Movie Review – Woman in Gold
Category : Movie Review
Director: Simon Curtis
I was worried, coming in, that Helen Mirren had decided to only star in Oprah Book Club award winners. Now, I admit that isn’t at all fair, and that I have no evidence to support that fear in the least. But that’s the impression The Hundred-Foot Journey made on me, whether the novel it was based on was actually an Oprah book or not. That film carried a sappy, forced, unrealistic feeling that eventually bores audiences who haven’t bought into the story in advance, something I feared would happen again here, since this movie carries so many surface similarities. But I am happy to report, despite a few cheesy moments, that Woman in Gold is nothing like the feel-good gushers I was afraid it would copy, becoming instead a dramatic retelling of a true story with enough talent behind it keep it trending in the right direction.
During the Nazi occupation and government cooperation of Austria during WWII, many wealthy Jews were forced to flee or to become prisoners in their own homes. Their possessions, their heirlooms, and their art was taken from them, the most famous being the Woman in Gold, a painting by Klimt, a beautiful portrait that would become the Mona Lisa of Austria. Fifty years later, a woman named Maria Altmann began a battle to obtain the Woman in Gold, a painting that had belonged to her family until it was forcefully taken by the Nazis. For years, it had been housed in Austria’s finest museum of art, and had become something of an icon. So, despite the surface appearance of desiring reparations between the Austrian government and Jewish families, the painting would not be given back to Maria Altmann. Hiring a young lawyer and taking the case all the way to the Supreme Court of the United States, Mrs. Altmann refused to give up what was rightfully hers, no matter who or what stood in her way.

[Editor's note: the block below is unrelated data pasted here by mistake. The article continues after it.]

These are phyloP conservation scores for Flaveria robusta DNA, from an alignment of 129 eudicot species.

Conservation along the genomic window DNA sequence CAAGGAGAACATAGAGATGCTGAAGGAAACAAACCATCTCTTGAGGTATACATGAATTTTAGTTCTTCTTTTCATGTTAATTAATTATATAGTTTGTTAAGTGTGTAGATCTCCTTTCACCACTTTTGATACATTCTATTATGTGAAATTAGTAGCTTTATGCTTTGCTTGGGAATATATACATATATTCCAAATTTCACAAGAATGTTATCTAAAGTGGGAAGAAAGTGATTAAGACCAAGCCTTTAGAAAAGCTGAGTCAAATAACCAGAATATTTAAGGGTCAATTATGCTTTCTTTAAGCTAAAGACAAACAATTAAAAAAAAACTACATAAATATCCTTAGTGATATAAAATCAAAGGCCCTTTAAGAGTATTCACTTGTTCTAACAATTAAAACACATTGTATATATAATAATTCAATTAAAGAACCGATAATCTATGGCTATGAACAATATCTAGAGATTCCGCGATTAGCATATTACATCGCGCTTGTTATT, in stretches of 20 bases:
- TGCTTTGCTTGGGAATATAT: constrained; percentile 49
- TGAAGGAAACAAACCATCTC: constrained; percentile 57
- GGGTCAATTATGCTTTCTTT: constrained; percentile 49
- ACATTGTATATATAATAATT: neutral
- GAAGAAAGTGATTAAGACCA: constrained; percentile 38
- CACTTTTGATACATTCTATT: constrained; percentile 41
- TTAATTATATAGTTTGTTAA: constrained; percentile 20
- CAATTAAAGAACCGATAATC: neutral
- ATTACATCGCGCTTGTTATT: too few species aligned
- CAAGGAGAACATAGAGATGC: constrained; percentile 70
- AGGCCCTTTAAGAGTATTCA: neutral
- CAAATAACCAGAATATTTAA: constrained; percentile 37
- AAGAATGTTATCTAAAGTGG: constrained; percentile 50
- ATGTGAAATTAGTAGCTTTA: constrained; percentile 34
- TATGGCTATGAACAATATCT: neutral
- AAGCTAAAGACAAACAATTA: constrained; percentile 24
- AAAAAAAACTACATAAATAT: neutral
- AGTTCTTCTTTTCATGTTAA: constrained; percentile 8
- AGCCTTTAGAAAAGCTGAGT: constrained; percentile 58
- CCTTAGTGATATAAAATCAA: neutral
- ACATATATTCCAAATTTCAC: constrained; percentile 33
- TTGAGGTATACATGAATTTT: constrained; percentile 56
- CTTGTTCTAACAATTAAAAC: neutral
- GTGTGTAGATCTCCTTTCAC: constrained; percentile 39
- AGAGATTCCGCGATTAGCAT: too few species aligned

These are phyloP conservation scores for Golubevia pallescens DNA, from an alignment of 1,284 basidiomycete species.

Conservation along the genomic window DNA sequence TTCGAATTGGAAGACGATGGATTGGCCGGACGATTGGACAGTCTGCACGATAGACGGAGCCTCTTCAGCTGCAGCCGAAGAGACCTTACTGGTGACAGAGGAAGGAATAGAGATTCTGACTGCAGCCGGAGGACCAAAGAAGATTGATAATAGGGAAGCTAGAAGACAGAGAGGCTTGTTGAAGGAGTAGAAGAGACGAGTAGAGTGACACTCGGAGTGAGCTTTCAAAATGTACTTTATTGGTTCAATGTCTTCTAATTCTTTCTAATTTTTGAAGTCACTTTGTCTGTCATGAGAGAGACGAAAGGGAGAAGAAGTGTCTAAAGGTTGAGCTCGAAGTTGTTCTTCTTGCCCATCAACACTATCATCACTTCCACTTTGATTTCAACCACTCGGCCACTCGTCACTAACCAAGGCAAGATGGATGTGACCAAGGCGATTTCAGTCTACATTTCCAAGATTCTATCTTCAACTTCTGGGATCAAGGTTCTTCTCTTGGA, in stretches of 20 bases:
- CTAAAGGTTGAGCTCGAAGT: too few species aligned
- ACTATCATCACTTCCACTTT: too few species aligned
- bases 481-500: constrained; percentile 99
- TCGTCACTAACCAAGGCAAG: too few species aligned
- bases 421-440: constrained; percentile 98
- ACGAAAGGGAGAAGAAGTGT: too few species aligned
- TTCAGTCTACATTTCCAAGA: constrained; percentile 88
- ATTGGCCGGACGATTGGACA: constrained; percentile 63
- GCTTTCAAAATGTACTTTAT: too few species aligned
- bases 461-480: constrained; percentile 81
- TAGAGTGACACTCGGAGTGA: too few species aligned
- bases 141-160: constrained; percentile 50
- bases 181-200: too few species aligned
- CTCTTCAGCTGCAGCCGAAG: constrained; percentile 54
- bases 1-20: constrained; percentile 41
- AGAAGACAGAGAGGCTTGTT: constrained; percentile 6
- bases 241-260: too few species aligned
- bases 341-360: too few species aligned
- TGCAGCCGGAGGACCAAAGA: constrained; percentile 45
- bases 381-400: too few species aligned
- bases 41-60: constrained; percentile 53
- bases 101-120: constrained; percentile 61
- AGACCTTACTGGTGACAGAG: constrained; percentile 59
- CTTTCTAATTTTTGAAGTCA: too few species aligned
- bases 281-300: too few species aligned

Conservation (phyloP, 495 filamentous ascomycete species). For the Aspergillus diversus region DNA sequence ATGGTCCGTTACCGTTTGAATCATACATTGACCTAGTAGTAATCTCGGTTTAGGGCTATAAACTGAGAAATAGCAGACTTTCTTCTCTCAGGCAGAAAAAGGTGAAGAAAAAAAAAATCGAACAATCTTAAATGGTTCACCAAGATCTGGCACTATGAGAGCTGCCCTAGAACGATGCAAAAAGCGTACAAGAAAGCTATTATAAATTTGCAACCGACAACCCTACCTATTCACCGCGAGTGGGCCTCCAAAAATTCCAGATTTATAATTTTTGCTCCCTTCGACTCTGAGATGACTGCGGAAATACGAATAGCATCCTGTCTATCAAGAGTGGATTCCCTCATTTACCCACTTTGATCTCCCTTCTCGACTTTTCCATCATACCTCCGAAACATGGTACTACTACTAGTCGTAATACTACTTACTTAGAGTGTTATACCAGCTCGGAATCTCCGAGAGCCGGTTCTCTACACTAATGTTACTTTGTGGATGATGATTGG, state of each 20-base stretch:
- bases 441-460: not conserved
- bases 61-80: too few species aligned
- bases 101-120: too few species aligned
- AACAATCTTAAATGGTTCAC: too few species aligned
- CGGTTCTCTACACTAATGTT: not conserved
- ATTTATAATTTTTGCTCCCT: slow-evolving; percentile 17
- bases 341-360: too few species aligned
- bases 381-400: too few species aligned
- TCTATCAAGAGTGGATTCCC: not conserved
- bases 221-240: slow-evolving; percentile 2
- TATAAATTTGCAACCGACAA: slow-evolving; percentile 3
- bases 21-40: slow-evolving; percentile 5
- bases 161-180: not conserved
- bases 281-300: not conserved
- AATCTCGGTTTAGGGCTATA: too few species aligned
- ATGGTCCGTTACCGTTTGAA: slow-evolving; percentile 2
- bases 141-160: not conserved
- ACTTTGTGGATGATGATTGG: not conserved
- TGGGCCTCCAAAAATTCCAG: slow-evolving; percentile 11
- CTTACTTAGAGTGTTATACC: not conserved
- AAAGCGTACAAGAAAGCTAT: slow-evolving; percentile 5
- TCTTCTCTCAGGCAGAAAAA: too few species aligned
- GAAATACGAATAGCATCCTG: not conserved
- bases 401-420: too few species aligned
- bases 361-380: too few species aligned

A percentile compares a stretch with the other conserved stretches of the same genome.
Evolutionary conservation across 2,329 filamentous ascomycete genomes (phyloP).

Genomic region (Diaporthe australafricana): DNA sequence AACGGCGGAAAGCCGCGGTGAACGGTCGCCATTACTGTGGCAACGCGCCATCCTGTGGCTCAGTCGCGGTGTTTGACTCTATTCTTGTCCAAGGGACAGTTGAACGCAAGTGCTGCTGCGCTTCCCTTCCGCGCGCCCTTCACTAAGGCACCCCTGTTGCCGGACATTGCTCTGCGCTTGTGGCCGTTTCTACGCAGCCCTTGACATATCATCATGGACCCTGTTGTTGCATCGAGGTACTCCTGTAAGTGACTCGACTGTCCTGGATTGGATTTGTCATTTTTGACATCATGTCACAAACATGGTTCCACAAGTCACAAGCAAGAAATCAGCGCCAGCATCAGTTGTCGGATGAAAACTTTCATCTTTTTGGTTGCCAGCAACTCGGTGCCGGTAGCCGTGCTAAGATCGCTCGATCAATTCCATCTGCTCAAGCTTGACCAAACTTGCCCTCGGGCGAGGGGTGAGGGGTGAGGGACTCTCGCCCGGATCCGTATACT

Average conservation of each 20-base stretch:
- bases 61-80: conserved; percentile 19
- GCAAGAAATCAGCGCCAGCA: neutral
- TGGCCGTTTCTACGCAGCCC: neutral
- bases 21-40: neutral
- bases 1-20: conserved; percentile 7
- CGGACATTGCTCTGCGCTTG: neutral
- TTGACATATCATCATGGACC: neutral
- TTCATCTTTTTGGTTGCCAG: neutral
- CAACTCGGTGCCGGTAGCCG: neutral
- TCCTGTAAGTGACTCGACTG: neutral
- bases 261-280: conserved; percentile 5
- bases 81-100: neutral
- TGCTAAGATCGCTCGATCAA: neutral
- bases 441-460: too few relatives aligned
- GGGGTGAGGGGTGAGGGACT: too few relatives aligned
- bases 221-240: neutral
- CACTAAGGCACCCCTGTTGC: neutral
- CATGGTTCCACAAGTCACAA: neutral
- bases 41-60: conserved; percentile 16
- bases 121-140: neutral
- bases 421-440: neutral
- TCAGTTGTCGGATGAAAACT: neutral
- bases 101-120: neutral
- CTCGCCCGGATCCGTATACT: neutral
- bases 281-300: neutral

The true story element of the film was by far the best part, highlighted by flashback scenes of the Nazi era, including the imprisonment of a respected family within their own house while the things inside it were commandeered. It’s a stirring story, complete with daring escapes, the history of Holocaust, the guilt of the Austrian people for following a madman; heavy stuff. And that real content fueled what would become a solid film, one that brought a time period to life while showcasing a very specific event. The portrayal of that event might be be the weakest part of the movie, and even that wasn’t as horrible as I thought it might be. Mirren as an Austrian Jew this time was only slightly believable. Ryan Reynolds as a plucky young lawyer married to Katie Holmes was perhaps less so. And without the flashbacks, the film might have become a bit contrived, despite a director who seemed to be trying his best to orchestrate with a light touch when a heavy hand would have definitely ruined everything. With the story better than the production, I’d still recommend watching Woman in Gold, as it succeeds in telling a fascinating tale and was ultimately better that I expected.
My rating: ☆ ☆ ☆